My advice to anyone that desires to better themselves, help others and make a positive change in the world: Go for it! Take those opportunities, and don’t let fear or anxiety hold you back. People are more responsive than you might think, and you never have to do any of it alone. Reach out, get involved in what you care about and stand strong in the face of challenge. Amazing things happen when we work for a purpose greater than ourselves.

Be Conscious: Support Communities by Eating Local

By Samantha Walters, Local Food Security Team

I remember growing up with a love for food; specifically, homegrown food. I recall at a young age helping my mother in the garden, digging my hands deep in the soil while pulling up carrots and beets. I had no idea that this would pave my passion for locally grown produce.

Growing up in the Pacific Northwest I continuously had access to local produce with the top rated farmer’s market in my backyard. There are many sources of joy in my life, but one of the richest is making a meal that was grown in my garden or by farmers in my community.

I lost sight of my love for local food when I moved away from my Washington roots. As we all know, being a college student can be rather prohibiting when it comes to food security. It was easy to neglect my overall health while having to balance funds, school and work. I started to feel like I was losing a fundamental part of myself and my identity.

Settling down in Durango has been one of the most transformational decisions of my life. With the abundance of fresh, local food and likeminded people, I found my way back to my roots. Being a member of the FLC Environmental Center’s Local Food Security Team has given me the tools and resources I need to help bring my love of food to fruition and to the community on campus.

By taking part in our local food system we can create resiliency and strengthen our personal health and the overall health of the community. Let’s empower ourselves to take action in our food security! All it takes is a shift in consciousness; we can make a difference. Choosing local is empowering and creates a deep connection to the Earth and brings us back to the innate link we have with the biological community.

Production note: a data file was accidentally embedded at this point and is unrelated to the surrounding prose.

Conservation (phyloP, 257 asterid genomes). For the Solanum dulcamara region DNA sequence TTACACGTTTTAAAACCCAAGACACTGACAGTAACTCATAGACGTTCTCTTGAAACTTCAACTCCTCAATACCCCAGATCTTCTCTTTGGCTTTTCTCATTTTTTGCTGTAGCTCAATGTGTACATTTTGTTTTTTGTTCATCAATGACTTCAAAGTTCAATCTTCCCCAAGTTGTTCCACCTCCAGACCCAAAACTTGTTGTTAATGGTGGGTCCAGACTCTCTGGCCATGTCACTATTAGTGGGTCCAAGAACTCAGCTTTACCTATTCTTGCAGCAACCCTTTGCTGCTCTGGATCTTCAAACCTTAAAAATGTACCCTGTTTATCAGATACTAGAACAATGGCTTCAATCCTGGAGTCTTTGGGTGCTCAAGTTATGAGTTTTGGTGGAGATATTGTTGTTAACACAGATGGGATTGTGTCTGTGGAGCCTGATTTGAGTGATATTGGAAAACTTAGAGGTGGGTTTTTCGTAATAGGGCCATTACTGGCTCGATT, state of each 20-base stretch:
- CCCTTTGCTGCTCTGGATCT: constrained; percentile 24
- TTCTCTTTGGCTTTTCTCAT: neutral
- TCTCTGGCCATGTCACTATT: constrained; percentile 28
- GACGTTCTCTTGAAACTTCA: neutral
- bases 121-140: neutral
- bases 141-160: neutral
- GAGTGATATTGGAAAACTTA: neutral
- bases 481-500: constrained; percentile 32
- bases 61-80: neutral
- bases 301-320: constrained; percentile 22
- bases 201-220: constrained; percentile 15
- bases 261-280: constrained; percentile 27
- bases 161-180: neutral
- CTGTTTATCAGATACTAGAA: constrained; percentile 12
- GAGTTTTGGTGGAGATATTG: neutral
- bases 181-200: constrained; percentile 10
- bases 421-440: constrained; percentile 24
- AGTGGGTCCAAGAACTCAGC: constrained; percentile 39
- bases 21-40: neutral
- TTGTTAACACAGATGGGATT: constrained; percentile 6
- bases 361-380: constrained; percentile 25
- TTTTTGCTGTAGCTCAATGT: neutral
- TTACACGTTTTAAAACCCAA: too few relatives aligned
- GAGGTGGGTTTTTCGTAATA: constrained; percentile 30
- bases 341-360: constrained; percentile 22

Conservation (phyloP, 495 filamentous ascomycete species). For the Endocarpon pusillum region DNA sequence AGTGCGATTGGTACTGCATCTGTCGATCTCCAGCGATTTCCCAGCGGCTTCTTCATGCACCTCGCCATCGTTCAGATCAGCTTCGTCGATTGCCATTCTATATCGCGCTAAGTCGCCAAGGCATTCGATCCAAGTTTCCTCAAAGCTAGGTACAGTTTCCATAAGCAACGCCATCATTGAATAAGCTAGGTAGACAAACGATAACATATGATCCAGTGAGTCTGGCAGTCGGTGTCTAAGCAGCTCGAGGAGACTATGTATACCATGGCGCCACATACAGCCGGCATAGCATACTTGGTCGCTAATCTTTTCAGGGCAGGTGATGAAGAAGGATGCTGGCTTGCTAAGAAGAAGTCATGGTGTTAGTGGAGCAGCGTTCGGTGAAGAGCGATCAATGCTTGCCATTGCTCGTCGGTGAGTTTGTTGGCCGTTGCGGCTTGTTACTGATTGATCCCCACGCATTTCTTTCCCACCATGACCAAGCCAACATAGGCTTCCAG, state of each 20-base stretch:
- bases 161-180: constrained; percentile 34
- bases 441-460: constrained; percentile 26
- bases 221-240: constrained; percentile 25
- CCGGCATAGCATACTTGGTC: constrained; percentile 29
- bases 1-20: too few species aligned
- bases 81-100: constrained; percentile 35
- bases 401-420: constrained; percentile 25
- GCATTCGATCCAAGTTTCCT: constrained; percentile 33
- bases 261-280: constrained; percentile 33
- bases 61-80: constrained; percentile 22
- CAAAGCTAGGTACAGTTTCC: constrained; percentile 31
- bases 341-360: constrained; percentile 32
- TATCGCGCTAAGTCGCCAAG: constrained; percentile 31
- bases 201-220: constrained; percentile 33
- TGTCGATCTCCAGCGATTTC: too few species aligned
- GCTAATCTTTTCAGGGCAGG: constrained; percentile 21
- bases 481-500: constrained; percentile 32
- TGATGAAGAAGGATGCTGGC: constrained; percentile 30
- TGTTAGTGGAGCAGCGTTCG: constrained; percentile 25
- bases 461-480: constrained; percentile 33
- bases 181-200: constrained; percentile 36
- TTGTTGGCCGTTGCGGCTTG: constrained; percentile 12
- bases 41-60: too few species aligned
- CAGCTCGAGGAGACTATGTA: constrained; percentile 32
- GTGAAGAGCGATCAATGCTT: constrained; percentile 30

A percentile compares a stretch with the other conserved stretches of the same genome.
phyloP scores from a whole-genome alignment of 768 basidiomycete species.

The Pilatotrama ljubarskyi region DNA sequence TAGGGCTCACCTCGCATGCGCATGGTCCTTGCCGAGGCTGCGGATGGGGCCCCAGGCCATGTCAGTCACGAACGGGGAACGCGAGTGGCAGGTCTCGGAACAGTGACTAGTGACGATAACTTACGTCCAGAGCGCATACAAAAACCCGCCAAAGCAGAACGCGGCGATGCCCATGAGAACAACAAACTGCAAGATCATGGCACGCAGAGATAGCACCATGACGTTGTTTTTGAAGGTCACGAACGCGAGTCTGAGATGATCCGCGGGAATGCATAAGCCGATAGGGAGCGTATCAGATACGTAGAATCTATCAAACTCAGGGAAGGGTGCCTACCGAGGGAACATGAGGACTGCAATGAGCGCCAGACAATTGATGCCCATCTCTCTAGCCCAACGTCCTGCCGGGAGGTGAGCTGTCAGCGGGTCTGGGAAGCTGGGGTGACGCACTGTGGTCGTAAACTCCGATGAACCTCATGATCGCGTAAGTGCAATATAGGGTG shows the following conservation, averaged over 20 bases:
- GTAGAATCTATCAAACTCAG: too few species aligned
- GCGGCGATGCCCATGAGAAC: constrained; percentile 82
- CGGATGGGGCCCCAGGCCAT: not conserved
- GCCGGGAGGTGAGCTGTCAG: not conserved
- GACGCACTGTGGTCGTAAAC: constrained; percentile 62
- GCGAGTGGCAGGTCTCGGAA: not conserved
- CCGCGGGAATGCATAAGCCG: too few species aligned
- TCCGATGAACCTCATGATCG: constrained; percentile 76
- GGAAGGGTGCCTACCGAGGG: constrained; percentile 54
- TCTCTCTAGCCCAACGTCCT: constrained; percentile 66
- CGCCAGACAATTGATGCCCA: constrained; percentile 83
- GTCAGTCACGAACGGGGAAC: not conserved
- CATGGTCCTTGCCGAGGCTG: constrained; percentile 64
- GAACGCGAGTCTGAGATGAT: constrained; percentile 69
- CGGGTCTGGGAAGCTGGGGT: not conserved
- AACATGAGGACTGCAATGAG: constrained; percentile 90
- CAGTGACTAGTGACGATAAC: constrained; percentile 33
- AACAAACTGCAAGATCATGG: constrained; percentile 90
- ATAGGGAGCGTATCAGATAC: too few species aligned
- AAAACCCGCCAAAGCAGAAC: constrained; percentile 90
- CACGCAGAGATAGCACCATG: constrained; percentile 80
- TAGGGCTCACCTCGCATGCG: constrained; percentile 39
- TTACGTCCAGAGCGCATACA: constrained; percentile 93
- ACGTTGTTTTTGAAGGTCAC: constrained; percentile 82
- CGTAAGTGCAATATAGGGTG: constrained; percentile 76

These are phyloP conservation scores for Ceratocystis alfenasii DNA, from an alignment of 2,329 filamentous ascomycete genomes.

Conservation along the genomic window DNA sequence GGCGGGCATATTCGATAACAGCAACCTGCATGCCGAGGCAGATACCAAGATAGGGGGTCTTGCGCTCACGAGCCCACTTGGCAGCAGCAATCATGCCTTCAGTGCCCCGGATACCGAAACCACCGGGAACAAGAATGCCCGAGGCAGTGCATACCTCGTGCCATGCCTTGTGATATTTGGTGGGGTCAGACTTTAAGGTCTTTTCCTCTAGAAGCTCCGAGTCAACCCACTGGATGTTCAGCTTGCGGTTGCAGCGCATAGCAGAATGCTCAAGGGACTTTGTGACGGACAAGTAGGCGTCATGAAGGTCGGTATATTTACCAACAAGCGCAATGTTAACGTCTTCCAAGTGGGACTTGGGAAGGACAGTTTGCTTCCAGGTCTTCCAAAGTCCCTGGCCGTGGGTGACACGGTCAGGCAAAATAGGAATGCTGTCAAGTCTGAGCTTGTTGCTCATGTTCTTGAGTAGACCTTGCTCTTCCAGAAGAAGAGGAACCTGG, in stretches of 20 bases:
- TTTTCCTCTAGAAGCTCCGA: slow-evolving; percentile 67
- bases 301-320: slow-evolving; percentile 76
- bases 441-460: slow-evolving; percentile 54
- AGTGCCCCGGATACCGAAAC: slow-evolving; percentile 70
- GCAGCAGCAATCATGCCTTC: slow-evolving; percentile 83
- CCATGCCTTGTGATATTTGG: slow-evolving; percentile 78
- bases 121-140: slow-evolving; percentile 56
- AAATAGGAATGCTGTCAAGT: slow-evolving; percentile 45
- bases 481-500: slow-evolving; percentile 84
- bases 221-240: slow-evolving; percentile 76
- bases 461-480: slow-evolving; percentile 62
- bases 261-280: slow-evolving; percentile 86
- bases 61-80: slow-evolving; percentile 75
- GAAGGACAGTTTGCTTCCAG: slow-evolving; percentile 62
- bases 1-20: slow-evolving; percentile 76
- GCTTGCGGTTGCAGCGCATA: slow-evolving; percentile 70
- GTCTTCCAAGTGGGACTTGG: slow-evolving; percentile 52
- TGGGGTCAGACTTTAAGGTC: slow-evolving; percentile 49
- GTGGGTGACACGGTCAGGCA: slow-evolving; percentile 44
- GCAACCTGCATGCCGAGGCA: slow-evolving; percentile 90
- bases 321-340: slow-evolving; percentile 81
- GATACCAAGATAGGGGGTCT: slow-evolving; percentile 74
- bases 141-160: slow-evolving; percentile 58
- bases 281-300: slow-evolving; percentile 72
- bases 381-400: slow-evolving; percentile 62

The Local Food Team is working on several new projects that aim to aid in our food security here on campus. We are launching our spring campaign that can help you create change in your local food security by offering tips, tricks and access avenues to help support you in your paradigm shift towards a healthier, more empowered you.

Keep a lookout for our Local Food Hunger Force campaign that is coming to a campus near you!

Sunnyside Meats: The Sunnier Side of Meat Processing

By Zack Bukovich, Environmental Center Local Food Fellow

Sunnyside meat

Working as a Local Food Fellow for the Environmental Center at Fort Lewis College, I have been fortunate enough to have the opportunity of getting up close and personal with many of La Plata County’s diverse and successful producers.  This summer alone I have had the pleasure of walking the long rows of Mike Nolan’s Mountain Roots Farm, touring the various garden plots beneath the dueling buttes at Twin Buttes Farm; and I have even been towed around in an old wagon by none other than Dave James himself as I received a detailed, behind the scenes look at the practices that make James Ranch successful and sustainable.

This week however, marked a shift in my escapades into the country.  This time I exchanged the sunshine and cool breeze for fluorescent lights and air conditioning, my ragged work clothes for a long white smock and a hairnet, for this week I visited Sunnyside Meats.  Though it may sound like an unappealing change, my visit to Sunnyside Meats had been long anticipated.  For good reason of course; Sunnyside is an essential piece to the local food puzzle here in La Plata County.  Having a USDA certified meat processing facility has made small-scale meat production affordable and reasonable for ranchers in the area.  Without it, most ranchers and farmers would have to drive the 200 miles to Monticello, Utah to get their livestock processed.  For some farmers who harvest their livestock weekly during the high season, this would severely cut into their profit margin, making it nearly impossible to sustain their farming practices.